Lebanon, two international oil giants and state-owned oil and gas company Qatar Energy signed an agreement Sunday that the Qatari firm will join a consortium that will search for gas in the Mediterranean Sea off Lebanon's coast.
The deal inked in Beirut brings Qatar into Lebanon's gas exploration market three months after Lebanon and Israel signed a US-mediated maritime border agreement ending a years-long dispute. Qatar Energy is replacing a Russian company that withdrew from the Lebanese market in September.
In 2017, Lebanon approved licenses for an international consortium including France's TotalEnergies, Italy's ENI and Russia's Novatek to move forward with offshore oil and gas development for two of 10 blocks in the Mediterranean. The borders of one of the two blocks were disputed by neighboring Israel until a maritime border deal was reached last year.
The companies did not find viable amounts of oil or gas in block No. 4 north of Beirut, and drilling in block No. 9 in the south has been repeatedly postponed because of the dispute with Israel.
Lebanon and Israel have been formally at war since Israel's creation in 1948.
The agreement was signed by Saad Sherida al-Kaabi, Qatar's Energy Minister; his Lebanese counterpart Walid Fayad; Claudio Descalzi, the CEO of Italy's state-run energy company, ENI, and TotalEnergies CEO Patrick Pouyanné. The signing ceremony was attended by Lebanon's caretaker Prime Minister Najib Mikati.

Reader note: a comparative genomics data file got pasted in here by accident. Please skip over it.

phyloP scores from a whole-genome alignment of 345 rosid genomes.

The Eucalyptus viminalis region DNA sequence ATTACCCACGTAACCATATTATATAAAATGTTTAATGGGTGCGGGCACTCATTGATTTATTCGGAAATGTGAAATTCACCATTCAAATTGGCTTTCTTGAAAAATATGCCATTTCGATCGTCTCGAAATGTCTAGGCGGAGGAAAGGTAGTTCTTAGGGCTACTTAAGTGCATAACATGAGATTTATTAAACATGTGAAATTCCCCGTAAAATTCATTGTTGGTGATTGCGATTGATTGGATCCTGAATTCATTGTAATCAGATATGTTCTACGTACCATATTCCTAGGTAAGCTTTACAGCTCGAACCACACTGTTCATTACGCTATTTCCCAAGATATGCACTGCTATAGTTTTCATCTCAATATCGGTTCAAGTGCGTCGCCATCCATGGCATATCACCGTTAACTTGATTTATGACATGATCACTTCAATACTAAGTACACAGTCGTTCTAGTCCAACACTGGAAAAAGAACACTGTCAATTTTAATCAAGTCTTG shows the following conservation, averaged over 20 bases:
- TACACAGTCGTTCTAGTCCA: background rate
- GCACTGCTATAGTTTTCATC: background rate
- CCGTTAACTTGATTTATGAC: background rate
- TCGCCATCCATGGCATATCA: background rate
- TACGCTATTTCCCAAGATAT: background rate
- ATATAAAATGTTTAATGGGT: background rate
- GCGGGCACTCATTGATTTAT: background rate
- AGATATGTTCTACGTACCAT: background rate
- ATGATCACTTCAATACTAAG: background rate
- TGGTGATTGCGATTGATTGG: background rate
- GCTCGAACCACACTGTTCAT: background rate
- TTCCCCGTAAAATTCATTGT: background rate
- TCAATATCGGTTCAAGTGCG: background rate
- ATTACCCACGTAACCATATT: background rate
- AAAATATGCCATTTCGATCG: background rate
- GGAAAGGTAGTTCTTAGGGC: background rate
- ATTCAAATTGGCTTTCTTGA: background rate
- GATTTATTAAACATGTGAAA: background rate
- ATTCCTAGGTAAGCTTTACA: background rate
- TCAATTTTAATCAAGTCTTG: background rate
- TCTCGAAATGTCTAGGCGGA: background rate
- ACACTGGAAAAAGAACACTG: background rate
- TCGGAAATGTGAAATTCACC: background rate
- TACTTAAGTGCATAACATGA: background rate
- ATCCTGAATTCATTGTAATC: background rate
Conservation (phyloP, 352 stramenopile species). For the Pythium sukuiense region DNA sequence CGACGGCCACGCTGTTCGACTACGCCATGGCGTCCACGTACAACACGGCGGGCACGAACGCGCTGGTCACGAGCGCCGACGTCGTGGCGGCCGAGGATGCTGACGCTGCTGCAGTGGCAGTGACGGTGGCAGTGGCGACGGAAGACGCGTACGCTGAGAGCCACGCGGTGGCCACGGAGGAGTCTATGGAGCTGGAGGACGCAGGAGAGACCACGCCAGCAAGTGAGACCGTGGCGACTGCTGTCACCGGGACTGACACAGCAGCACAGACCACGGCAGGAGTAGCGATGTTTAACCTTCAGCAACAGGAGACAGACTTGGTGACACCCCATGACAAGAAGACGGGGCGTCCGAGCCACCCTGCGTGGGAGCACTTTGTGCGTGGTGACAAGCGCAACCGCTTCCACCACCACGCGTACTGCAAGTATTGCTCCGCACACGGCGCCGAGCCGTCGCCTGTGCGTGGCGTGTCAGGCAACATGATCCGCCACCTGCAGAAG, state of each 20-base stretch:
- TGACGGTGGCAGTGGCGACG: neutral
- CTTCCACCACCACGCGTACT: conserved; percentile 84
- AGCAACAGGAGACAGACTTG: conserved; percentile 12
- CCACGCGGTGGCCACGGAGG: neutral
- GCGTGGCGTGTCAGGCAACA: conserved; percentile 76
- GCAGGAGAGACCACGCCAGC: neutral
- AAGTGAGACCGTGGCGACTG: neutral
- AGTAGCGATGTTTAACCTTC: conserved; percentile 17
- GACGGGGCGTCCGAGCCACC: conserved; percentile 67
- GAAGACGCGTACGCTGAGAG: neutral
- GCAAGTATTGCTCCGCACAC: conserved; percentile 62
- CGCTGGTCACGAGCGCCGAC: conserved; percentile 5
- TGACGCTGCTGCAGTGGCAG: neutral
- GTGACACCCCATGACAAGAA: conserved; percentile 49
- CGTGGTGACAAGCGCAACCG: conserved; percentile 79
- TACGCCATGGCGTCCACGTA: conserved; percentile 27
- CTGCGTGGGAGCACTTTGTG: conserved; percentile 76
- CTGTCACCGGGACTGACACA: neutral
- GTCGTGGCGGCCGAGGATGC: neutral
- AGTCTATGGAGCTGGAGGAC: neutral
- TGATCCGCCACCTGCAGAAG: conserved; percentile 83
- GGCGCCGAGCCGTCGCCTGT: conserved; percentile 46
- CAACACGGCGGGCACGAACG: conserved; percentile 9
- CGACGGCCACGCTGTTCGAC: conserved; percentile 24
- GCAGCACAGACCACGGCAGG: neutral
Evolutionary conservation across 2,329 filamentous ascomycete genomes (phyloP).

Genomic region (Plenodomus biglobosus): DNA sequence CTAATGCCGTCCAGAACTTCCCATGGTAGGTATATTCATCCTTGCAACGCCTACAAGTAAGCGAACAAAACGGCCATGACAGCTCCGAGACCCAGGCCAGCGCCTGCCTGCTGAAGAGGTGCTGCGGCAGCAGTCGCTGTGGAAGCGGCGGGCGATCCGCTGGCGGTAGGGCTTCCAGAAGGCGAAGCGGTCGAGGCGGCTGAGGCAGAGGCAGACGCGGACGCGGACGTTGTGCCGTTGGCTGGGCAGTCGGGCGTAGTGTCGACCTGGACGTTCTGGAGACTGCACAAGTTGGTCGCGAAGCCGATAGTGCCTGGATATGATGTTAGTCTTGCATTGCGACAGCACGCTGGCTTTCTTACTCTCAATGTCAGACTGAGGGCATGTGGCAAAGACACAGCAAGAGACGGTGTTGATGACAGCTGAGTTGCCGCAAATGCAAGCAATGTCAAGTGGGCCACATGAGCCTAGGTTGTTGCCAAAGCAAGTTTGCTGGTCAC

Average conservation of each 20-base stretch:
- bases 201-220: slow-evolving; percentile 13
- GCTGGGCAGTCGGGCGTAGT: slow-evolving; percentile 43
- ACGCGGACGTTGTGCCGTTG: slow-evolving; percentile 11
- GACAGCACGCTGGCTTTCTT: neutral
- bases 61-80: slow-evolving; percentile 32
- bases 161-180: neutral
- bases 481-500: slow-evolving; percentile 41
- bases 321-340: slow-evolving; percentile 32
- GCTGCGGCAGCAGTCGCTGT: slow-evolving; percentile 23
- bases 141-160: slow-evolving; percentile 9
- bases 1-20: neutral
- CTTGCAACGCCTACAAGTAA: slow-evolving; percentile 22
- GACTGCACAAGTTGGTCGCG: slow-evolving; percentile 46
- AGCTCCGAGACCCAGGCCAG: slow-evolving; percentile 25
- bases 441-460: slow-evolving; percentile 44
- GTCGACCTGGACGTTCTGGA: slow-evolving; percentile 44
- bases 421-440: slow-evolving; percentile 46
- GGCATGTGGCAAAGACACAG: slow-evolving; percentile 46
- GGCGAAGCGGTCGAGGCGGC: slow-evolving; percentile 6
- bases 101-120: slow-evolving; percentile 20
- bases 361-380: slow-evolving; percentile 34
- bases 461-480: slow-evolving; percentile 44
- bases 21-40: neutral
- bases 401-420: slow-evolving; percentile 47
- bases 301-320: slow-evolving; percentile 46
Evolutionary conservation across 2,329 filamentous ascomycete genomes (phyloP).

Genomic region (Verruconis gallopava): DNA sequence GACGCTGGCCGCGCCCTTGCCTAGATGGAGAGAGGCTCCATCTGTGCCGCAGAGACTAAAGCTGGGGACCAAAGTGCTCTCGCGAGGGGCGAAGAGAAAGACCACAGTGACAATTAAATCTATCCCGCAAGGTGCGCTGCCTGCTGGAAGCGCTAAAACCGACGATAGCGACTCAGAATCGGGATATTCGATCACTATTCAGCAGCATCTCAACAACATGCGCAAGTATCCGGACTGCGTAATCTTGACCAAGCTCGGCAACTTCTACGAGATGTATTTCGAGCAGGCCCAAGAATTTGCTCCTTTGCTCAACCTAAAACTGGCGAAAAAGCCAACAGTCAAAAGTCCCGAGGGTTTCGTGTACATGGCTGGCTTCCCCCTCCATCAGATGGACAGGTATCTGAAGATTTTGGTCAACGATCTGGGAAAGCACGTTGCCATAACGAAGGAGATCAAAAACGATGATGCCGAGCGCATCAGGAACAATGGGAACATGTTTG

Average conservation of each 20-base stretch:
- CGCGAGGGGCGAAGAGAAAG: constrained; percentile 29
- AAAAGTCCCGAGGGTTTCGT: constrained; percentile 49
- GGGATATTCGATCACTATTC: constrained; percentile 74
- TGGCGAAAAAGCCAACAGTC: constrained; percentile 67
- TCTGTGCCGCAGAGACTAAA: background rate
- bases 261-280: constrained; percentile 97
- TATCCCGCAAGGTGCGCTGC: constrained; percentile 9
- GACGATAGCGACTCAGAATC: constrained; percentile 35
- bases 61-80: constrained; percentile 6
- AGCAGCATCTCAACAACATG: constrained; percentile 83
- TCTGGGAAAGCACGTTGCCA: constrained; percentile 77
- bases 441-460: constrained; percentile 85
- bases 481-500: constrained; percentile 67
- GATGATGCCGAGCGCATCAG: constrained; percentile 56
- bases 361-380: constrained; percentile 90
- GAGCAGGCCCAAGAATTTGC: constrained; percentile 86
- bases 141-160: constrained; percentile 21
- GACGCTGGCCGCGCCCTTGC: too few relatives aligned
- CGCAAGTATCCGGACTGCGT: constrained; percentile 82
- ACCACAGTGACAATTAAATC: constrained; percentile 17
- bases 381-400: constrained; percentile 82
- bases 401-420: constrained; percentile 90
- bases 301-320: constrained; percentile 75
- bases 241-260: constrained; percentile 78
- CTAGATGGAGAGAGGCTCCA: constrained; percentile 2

“Our concentration will be on block number nine,” al-Kaabi said, adding that this could be a first step for Qatar Energy to play a bigger role in future explorations.
Back in 2017, Total and ENI each got 40% stakes in the blocs while Novatek got 20%. Under the deal signed Sunday, Qatar Energy will take the 20% stake of Novatek in addition to 5% each from ENI and Total leaving the Arab company with a stake of 30%. Total and ENI will have 35% stakes each.
Lebanese media reported that exploration in block No. 9 could begin before the end of November. “We are committed to execute this first well as soon as possible,” TotalEnergies' Pouyanné said. The company said two months ago it would soon launch exploration activities in search of gas off Lebanon's coast.
Cash-strapped Lebanon hopes that future gas discoveries will help the small Mideast nation pull itself out of the worst economic and financial crisis in the country's modern history.
Since the crisis erupted in October 2019, the Lebanese pound has lost more than 90% of its value. Tens of thousands have become jobless and three quarters of the population of 6 million, including 1 million Syrian refugees, now lives in poverty.
“It is an honor to be in Lebanon with these two companies,” said Descalzi. “We will work all together to give the best to your country.”
Qatar is among the world's top liquefied natural gas exporters and its state-owned company operates all of the country's oil and gas exploration and production, making the nation among the world's richest per capita. The tiny country, which borders Saudi Arabia to the east, shares control with Iran of the world's largest underwater natural gas field in the Persian Gulf.